We investigated the sequential changes of the AO fluorescence intensity from both mouse osteosarcomas and muscles after AO injection. The AO flowed rapidly into both the tumor and muscles; however, the muscles excluded the AO quickly within two hours. On the other hand, the tumor excluded AO more slowly, the dye remaining in the tumor, even after two hours. Therefore, AO is retained for longer periods of time in the tumors than in the muscles [18, 21].

Selective Accumulation of AO in Human Musculoskeletal Sarcomas Following Local Administration

The surgically resected and cut tumor specimens without a tumor capsule emit intense green fluorescence from only the tumor tissue, and not from the surrounding normal tissues, after exposure to AO solution followed by blue light excitation. We confirmed that most human malignant bone and soft tissue tumors are sensitive to AO [17]

Using fresh and cut sarcoma specimens, we investigated the relationship between tumor acidity and the AO fluorescence intensity. The average pH of resected tissues measured using a needle-type pH meter was 6.78 in 35 sarcomas, 7.16 in 27 benign tumors, 7.26 in normal muscles, and 7.43 in normal adipose tissues. The fluorescence intensity of AO increased in a manner dependent on the acidity of these tissues. The acidic malignant tumors showed strong AO fluorescence. These results suggest that selective AO binding to musculoskeletal sarcomas is due to the acidic extracellular fluid and acidic lysosomes of the sarcoma cells [17]. Staining with AO is therefore useful to visually detect residual tumor tissues during surgery after tumor curettage under a fluorescence surgical microscope. It makes easy for the surgeons to additionally and completely excise only tumor tissue while causing minimal damage to normal tissues, as iPDS [17-18].

Mechanism of Selective AO Accumulation in Sarcomas

Although AO has been shown to stain all living cells, including not only sarcoma cells, but also normal cells in an in-vitro study, AO accumulates only in sarcomas and emits green fluorescence with blue light excitation at two hours after systemic AO administration. We also showed in an in vivo research that AO accumulated in all cells, but normal cells excluded AO more rapidly than sarcoma cells. However, we did not have any evidence to suggest that normal cells (fibroblast cell line) excluded AO more rapidly in vitro, although the AO fluorescence intensity and cytocidal effect of AO-PDT was weaker in fibroblasts than in sarcoma cells. This phenomenon suggests the existence of some difference in AO accumulation in normal and sarcoma cells between in vitro and in vivo conditions. 

Many recent studies have revealed that 1) cancer cells produce numerous protons (H+) by active glycolysis under hypoxia, or the Warburg effect [39-40]; 2) the protons are stored in lysosomes and other acidic vesicles by vacuolar-type H+-ATPase (V-ATPase), resulting in the lysosomes and other acidic vesicles becoming even more acidic in the cancer cells than in normal cells [41-42]; 3) the extracellular fluid around cancer cells is also more acidic due to the larger number of protons excluded from the cytosolic space by NHE (Na- H+ exchanger), V-ATPase and MCT (monocarboxylate transporter) than that of normal cells, or the larger number of protons produced by carbonic anhydrase 9 [43]. Since AO accumulates in acidic environments, sarcoma cells with a large number of acidic vesicles, are not able to exclude AO easily, whereas normal cells with non-acidic environments and weak acidic lysosomes can quickly exclude AO. It has been clarified that inhibition of V-ATPase activity by bafilomycin causes a decrease in AO accumulation in the lysosomes [44]. It suggests that AO accumulates in lysosomes in an acidity-dependent manner.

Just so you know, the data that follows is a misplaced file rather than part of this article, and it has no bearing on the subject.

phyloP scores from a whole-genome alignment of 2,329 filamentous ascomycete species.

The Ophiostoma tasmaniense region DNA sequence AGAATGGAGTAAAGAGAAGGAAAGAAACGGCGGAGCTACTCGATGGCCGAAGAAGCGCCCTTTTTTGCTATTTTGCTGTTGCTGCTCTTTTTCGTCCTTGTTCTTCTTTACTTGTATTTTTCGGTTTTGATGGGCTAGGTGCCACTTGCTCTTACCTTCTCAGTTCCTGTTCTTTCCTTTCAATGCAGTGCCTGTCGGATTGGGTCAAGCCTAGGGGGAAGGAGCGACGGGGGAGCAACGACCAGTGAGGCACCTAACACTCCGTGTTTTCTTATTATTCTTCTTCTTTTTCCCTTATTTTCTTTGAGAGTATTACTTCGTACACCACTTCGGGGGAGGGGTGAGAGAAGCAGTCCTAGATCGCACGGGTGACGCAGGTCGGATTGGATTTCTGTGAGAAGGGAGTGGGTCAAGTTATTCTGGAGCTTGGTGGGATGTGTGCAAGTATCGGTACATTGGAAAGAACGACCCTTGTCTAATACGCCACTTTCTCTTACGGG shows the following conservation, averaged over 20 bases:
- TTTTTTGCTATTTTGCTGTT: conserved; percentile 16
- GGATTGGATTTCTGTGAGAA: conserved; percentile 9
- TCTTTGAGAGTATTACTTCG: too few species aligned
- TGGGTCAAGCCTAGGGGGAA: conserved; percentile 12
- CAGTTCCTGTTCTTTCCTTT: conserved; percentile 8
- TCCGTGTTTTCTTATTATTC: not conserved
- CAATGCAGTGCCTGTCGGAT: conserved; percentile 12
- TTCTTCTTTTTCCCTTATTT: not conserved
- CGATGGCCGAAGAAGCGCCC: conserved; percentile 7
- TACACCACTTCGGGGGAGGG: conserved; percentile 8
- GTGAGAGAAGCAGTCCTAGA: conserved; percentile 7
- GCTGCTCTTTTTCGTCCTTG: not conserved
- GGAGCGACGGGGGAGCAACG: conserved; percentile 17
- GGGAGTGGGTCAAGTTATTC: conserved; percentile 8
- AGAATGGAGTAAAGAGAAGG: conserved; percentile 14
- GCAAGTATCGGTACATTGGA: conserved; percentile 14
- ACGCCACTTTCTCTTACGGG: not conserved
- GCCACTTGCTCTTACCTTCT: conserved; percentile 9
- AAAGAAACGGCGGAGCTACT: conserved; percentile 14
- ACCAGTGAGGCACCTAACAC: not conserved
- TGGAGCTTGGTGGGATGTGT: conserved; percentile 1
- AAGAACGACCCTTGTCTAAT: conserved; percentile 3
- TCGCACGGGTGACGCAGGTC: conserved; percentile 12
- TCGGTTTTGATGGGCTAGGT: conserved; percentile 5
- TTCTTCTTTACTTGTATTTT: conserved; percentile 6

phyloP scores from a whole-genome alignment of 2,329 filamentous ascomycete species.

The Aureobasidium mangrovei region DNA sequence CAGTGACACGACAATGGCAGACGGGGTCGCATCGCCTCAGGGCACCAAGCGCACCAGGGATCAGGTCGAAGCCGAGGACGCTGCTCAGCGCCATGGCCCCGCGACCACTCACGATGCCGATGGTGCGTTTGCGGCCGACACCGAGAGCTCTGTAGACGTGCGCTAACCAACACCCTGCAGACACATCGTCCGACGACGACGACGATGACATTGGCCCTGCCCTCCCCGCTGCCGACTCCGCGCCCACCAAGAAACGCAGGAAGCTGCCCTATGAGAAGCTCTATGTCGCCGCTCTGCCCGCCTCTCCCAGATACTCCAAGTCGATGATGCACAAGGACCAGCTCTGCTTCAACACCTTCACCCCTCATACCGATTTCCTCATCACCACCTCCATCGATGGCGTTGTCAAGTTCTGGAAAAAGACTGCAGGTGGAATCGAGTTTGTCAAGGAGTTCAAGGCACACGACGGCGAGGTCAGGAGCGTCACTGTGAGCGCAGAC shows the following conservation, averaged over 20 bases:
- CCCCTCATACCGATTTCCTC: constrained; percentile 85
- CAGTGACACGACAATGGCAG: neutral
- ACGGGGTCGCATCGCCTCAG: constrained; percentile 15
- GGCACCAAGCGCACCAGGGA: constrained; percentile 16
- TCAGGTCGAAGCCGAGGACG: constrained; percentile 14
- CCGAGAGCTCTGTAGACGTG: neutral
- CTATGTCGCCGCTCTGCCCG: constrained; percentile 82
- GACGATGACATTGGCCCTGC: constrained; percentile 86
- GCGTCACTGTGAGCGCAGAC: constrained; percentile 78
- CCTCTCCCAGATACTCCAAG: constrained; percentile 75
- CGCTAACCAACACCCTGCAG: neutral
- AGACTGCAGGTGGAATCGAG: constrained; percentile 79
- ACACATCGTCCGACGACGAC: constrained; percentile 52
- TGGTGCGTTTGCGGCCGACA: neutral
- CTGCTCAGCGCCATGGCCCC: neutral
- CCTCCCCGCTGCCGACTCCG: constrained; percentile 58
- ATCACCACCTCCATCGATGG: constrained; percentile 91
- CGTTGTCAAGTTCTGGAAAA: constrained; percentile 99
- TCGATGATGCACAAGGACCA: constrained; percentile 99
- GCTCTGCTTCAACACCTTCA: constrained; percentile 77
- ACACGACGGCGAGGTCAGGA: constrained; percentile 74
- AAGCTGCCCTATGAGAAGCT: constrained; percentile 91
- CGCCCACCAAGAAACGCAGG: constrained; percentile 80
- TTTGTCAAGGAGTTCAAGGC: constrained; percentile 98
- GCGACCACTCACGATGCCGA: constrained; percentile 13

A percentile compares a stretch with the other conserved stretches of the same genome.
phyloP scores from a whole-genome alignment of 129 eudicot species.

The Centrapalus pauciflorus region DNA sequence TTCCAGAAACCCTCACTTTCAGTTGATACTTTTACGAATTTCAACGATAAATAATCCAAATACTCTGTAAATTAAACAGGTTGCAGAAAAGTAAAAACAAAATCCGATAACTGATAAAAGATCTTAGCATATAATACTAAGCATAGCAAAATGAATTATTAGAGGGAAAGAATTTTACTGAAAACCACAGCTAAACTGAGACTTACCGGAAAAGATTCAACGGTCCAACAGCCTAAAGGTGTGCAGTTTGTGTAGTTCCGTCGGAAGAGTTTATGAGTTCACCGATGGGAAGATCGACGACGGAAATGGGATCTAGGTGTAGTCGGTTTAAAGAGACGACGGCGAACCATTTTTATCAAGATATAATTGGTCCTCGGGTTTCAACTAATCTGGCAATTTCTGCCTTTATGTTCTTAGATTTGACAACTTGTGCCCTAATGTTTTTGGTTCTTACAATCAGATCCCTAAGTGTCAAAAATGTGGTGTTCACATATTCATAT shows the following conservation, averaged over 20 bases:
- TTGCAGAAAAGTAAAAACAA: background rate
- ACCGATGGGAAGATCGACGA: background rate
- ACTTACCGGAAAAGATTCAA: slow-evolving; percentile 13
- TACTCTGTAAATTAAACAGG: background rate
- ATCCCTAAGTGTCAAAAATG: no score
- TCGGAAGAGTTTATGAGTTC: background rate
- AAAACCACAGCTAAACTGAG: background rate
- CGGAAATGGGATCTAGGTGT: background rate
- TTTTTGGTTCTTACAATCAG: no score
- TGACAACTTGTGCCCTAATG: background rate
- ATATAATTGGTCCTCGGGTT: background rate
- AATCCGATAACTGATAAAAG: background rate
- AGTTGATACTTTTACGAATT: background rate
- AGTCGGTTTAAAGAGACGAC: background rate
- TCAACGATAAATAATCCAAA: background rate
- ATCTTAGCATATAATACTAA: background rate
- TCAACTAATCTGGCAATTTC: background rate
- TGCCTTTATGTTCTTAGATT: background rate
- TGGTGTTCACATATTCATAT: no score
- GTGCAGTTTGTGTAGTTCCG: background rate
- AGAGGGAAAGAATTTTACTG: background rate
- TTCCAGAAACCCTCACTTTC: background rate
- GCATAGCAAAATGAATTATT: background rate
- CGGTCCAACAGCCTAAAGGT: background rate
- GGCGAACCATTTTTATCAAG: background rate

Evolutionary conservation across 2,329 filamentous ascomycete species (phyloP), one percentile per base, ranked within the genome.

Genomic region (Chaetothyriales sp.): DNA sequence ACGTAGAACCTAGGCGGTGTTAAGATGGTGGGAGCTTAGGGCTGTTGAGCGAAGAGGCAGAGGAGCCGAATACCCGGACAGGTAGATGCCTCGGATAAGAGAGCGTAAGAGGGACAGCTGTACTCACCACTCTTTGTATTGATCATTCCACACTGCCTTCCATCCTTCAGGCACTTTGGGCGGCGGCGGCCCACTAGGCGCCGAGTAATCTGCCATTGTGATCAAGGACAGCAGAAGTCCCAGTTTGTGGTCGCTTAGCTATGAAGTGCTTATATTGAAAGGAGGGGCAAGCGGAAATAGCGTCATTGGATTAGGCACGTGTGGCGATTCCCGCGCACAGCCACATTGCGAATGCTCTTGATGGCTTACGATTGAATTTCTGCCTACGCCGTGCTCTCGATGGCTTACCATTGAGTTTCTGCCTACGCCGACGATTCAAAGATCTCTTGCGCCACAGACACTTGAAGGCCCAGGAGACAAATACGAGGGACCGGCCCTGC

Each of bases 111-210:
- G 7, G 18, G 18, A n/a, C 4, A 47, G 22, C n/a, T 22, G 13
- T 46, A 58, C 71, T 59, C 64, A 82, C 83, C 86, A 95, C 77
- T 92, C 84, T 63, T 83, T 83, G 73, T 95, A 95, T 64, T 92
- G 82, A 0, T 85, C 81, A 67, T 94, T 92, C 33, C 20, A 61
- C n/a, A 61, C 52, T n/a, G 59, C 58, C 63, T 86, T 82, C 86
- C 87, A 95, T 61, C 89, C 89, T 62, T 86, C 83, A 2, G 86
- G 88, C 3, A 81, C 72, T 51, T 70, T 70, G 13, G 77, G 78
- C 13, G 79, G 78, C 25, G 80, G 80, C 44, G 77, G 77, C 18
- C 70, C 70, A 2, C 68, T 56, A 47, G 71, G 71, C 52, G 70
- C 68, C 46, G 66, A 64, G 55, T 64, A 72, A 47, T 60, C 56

On the other hand, the pH partition theory [45] hypothesizes that weak basic agents like AO or many anticancer drugs, such as doxorubicin, accumulate in acidic fluids of the human body and are ionized by protonation (Figure 10).

Non-ionized AO (yellow) first accumulates in acidic extracellular fluid, with some becoming ionized (red) by protonation. Ionized AO cannot enter the cytoplasm, while non-ionized AO can easily enter the cell by diffusion. Non-ionized AO in the cytoplasm can also accumulate in the lysosomes by diffusion, depending on the acidity and ionization level in the lysosomes. Ionized AO cannot diffuse back into cytoplasm because of the membrane barrier.

Therefore, our hypothesis to explain the AO accumulation mechanism in sarcoma cells is as follows. Active glycolysis through lactate produces a large number of hydrogen ions (protons) that are stored in the lysosomes or acidic vesicles by V-ATPase. The extracellular fluid around the cancer cells is also acidic due to the extrusion of protons by various proton transporters. Locally or systemically administered AO first accumulates in the acidic extracellular fluid and passively diffuses into the cytosolic space followed by accumulation in lysosomes based on the low pH (high acidity). Cytoplasmic AO also binds sparsely to RNAs by intercalation, which is a different type of binding to that in the lysosomes (Figure 11).

 

AO-PDT and AO-RDT